The key to creating a kaizen culture is to briefly celebrate your successes, not become complacent, and always be taking the next step on the never-ending journey to perfection. Is there ever a time where enough improvement is enough? Hopefully, your initial response was “no”; however, one must assess where to place continuous improvement efforts relative to strategic initiatives. Because there will never be complete satisfaction with every aspect of your business, you need to be conscious of how much effort and funds you are putting in to attain “perfection” in every aspect of your business. It would be a much better use of your time and resources to focus on the frontrunning and essential functions of your business first.
Just in Time
Just in time (JIT) is a philosophy and strategy meant to increase efficiency and decrease waste by receiving or producing goods only as they are needed, when they are needed, and in the quantity that they are needed.
With this method, though, there are higher stakes. For JIT systems to be effective, it’s vital that companies produce products at near-perfect quality. Otherwise, defects can disrupt the production process or the orderly flow and availability of products.
Back in the early 1900s at the Toyoda Automatic Loom Works, the concept of Jidoka was born when a loom stopped due to breakage of thread. Jidoka is an automated process that’s sufficiently “aware” of itself so that it will detect process malfunctions or product defects, stop itself, and alert the operator. If Jidoka is not utilized, a manufacturing process will continue to produce defective products until detected by an operator, which can occur too late resulting in the manufacture of a costly number of defective products.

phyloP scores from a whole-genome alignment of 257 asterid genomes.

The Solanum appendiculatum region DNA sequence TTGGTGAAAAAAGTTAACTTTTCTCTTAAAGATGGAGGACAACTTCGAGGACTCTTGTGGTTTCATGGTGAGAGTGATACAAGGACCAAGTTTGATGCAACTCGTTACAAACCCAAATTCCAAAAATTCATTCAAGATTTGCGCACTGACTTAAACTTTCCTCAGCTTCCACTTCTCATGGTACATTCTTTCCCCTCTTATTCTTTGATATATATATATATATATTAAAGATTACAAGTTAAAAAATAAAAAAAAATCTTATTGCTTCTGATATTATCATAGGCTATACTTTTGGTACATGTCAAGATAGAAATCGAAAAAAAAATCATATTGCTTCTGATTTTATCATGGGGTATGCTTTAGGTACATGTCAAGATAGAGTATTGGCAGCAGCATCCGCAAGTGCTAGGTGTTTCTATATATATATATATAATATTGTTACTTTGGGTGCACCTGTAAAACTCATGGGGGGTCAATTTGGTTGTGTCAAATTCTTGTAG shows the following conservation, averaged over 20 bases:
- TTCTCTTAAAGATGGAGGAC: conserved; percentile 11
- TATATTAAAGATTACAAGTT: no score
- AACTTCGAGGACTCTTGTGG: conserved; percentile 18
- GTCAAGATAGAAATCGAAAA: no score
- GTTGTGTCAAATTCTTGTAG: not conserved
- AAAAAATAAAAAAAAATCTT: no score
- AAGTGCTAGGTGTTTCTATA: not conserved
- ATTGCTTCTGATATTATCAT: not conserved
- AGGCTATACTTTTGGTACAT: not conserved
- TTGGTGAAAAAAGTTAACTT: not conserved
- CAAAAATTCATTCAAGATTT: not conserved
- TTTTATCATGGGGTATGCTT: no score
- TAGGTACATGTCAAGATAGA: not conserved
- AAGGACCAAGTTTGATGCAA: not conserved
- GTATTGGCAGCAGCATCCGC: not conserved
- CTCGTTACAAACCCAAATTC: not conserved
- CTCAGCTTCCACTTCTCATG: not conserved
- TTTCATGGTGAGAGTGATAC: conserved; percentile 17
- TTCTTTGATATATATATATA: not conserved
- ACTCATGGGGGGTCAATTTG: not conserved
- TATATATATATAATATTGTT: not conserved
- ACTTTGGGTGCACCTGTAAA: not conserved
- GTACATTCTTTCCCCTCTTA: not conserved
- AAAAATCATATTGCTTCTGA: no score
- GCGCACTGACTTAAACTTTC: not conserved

The SQDC Hierarchy
Another Lean fundamental to default to when looking to improve your business’ service to customers is the SQDC hierarchy. SQDC stands for Safety, Quality, on-time Delivery, and Cost.
For example, let’s say you’re debating whether or not to airship a product at a high cost to a customer in order to acquire the benefit of on-time delivery. Because on-time delivery ranks higher than cost in the SQDC model, you know it makes sense to spend the extra money to airship. The SQDC model will help your business prioritize business functions and, as a result, help you blow your competition out of the water.
You may be uncomfortable with going back to these basics at first because they aren’t easy to master and they can sometimes seem counter to traditional business practices; however, if you stay the course, these standards will help you recover from a crisis—and get further faster.